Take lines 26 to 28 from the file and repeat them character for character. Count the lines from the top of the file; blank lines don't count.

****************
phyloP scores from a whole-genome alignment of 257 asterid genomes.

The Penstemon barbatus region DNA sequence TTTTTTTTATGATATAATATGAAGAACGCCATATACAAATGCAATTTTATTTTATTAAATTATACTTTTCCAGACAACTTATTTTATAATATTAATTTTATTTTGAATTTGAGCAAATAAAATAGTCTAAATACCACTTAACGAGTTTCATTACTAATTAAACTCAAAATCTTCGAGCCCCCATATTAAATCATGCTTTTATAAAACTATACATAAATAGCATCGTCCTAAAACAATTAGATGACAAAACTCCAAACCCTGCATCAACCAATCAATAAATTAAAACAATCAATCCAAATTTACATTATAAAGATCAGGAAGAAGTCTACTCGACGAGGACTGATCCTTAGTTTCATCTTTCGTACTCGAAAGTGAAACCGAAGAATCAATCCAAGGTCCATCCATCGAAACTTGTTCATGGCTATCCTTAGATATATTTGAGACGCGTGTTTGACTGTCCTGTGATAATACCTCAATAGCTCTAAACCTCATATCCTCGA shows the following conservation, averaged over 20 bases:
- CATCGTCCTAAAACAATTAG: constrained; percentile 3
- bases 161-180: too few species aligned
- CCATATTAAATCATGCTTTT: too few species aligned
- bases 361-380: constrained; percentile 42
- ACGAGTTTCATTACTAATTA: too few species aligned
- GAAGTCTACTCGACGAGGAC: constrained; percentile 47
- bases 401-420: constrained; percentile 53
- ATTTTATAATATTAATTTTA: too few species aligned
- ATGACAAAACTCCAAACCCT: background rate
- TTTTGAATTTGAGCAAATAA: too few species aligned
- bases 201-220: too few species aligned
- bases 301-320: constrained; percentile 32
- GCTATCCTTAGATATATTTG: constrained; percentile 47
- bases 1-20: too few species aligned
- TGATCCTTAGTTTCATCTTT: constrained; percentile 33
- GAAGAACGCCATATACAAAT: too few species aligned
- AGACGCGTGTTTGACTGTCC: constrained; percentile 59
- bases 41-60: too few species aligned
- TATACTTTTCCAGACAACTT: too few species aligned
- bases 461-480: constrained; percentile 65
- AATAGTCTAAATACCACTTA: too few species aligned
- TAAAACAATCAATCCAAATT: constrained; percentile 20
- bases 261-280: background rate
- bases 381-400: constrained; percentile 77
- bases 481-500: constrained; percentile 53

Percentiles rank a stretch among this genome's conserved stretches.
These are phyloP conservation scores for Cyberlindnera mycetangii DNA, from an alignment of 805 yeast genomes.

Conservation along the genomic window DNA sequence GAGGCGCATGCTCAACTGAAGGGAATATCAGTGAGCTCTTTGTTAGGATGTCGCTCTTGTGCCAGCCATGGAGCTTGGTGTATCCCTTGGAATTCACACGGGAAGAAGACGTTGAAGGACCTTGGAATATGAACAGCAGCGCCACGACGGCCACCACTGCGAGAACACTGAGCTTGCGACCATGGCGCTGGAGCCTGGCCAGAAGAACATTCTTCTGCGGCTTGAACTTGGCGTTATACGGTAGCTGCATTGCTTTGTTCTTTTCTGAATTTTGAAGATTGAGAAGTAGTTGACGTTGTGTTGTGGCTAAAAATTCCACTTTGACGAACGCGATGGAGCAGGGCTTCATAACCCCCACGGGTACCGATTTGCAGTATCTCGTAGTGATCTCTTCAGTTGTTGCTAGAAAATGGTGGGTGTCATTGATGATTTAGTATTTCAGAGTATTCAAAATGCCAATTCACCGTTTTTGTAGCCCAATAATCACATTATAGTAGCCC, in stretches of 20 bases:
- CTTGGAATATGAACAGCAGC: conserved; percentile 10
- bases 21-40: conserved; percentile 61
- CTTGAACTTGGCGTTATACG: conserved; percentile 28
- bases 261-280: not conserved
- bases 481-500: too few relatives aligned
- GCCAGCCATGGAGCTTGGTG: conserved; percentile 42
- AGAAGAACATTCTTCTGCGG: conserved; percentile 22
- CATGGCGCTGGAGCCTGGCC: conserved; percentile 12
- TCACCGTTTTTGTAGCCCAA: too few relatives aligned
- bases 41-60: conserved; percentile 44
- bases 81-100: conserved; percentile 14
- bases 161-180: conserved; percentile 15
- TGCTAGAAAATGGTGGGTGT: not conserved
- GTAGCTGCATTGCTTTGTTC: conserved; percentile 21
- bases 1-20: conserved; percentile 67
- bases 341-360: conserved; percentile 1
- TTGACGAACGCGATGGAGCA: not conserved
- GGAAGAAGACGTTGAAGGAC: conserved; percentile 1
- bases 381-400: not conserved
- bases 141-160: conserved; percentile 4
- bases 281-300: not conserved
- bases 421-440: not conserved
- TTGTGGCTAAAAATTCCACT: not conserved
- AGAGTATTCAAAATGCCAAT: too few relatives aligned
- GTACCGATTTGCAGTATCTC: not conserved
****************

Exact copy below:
- bases 381-400: constrained; percentile 77
- bases 481-500: constrained; percentile 53

Percentiles rank a stretch among this genome's conserved stretches.